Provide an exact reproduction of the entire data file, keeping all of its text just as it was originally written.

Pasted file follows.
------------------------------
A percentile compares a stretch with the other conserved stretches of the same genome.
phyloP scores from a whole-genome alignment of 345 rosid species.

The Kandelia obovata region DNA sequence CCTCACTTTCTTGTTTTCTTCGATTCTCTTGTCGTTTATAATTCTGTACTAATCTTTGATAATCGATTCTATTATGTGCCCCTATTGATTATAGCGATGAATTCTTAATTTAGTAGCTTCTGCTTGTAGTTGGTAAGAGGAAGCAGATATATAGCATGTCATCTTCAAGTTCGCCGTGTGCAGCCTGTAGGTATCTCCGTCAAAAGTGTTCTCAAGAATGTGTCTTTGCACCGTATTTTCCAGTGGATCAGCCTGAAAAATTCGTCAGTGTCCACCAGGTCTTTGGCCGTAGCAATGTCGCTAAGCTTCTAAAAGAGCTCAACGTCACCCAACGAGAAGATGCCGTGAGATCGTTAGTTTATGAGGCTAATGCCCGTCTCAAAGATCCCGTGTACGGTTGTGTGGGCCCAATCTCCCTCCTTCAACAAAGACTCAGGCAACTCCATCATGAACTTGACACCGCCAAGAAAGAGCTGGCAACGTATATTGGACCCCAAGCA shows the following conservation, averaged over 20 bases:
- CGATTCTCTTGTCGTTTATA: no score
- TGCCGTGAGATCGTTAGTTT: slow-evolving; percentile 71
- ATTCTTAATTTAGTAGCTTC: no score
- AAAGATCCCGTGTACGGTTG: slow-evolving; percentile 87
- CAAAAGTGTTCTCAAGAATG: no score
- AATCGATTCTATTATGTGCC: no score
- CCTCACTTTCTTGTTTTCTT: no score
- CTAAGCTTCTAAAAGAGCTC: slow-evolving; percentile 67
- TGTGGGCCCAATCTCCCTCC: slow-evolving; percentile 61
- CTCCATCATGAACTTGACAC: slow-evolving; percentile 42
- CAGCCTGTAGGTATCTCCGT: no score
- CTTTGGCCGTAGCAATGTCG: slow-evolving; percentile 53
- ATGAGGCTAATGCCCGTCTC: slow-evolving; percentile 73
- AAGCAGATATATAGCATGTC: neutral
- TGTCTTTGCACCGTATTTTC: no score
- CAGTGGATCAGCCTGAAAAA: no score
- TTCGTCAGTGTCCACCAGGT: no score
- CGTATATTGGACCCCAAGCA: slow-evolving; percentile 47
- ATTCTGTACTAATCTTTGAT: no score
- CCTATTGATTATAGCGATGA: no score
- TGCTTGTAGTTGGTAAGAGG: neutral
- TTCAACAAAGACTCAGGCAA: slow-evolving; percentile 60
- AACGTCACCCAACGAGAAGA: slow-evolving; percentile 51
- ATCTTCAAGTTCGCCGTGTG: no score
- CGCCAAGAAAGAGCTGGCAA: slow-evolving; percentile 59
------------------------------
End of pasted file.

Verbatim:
A percentile compares a stretch with the other conserved stretches of the same genome.
phyloP scores from a whole-genome alignment of 345 rosid species.

The Kandelia obovata region DNA sequence CCTCACTTTCTTGTTTTCTTCGATTCTCTTGTCGTTTATAATTCTGTACTAATCTTTGATAATCGATTCTATTATGTGCCCCTATTGATTATAGCGATGAATTCTTAATTTAGTAGCTTCTGCTTGTAGTTGGTAAGAGGAAGCAGATATATAGCATGTCATCTTCAAGTTCGCCGTGTGCAGCCTGTAGGTATCTCCGTCAAAAGTGTTCTCAAGAATGTGTCTTTGCACCGTATTTTCCAGTGGATCAGCCTGAAAAATTCGTCAGTGTCCACCAGGTCTTTGGCCGTAGCAATGTCGCTAAGCTTCTAAAAGAGCTCAACGTCACCCAACGAGAAGATGCCGTGAGATCGTTAGTTTATGAGGCTAATGCCCGTCTCAAAGATCCCGTGTACGGTTGTGTGGGCCCAATCTCCCTCCTTCAACAAAGACTCAGGCAACTCCATCATGAACTTGACACCGCCAAGAAAGAGCTGGCAACGTATATTGGACCCCAAGCA shows the following conservation, averaged over 20 bases:
- CGATTCTCTTGTCGTTTATA: no score
- TGCCGTGAGATCGTTAGTTT: slow-evolving; percentile 71
- ATTCTTAATTTAGTAGCTTC: no score
- AAAGATCCCGTGTACGGTTG: slow-evolving; percentile 87
- CAAAAGTGTTCTCAAGAATG: no score
- AATCGATTCTATTATGTGCC: no score
- CCTCACTTTCTTGTTTTCTT: no score
- CTAAGCTTCTAAAAGAGCTC: slow-evolving; percentile 67
- TGTGGGCCCAATCTCCCTCC: slow-evolving; percentile 61
- CTCCATCATGAACTTGACAC: slow-evolving; percentile 42
- CAGCCTGTAGGTATCTCCGT: no score
- CTTTGGCCGTAGCAATGTCG: slow-evolving; percentile 53
- ATGAGGCTAATGCCCGTCTC: slow-evolving; percentile 73
- AAGCAGATATATAGCATGTC: neutral
- TGTCTTTGCACCGTATTTTC: no score
- CAGTGGATCAGCCTGAAAAA: no score
- TTCGTCAGTGTCCACCAGGT: no score
- CGTATATTGGACCCCAAGCA: slow-evolving; percentile 47
- ATTCTGTACTAATCTTTGAT: no score
- CCTATTGATTATAGCGATGA: no score
- TGCTTGTAGTTGGTAAGAGG: neutral
- TTCAACAAAGACTCAGGCAA: slow-evolving; percentile 60
- AACGTCACCCAACGAGAAGA: slow-evolving; percentile 51
- ATCTTCAAGTTCGCCGTGTG: no score
- CGCCAAGAAAGAGCTGGCAA: slow-evolving; percentile 59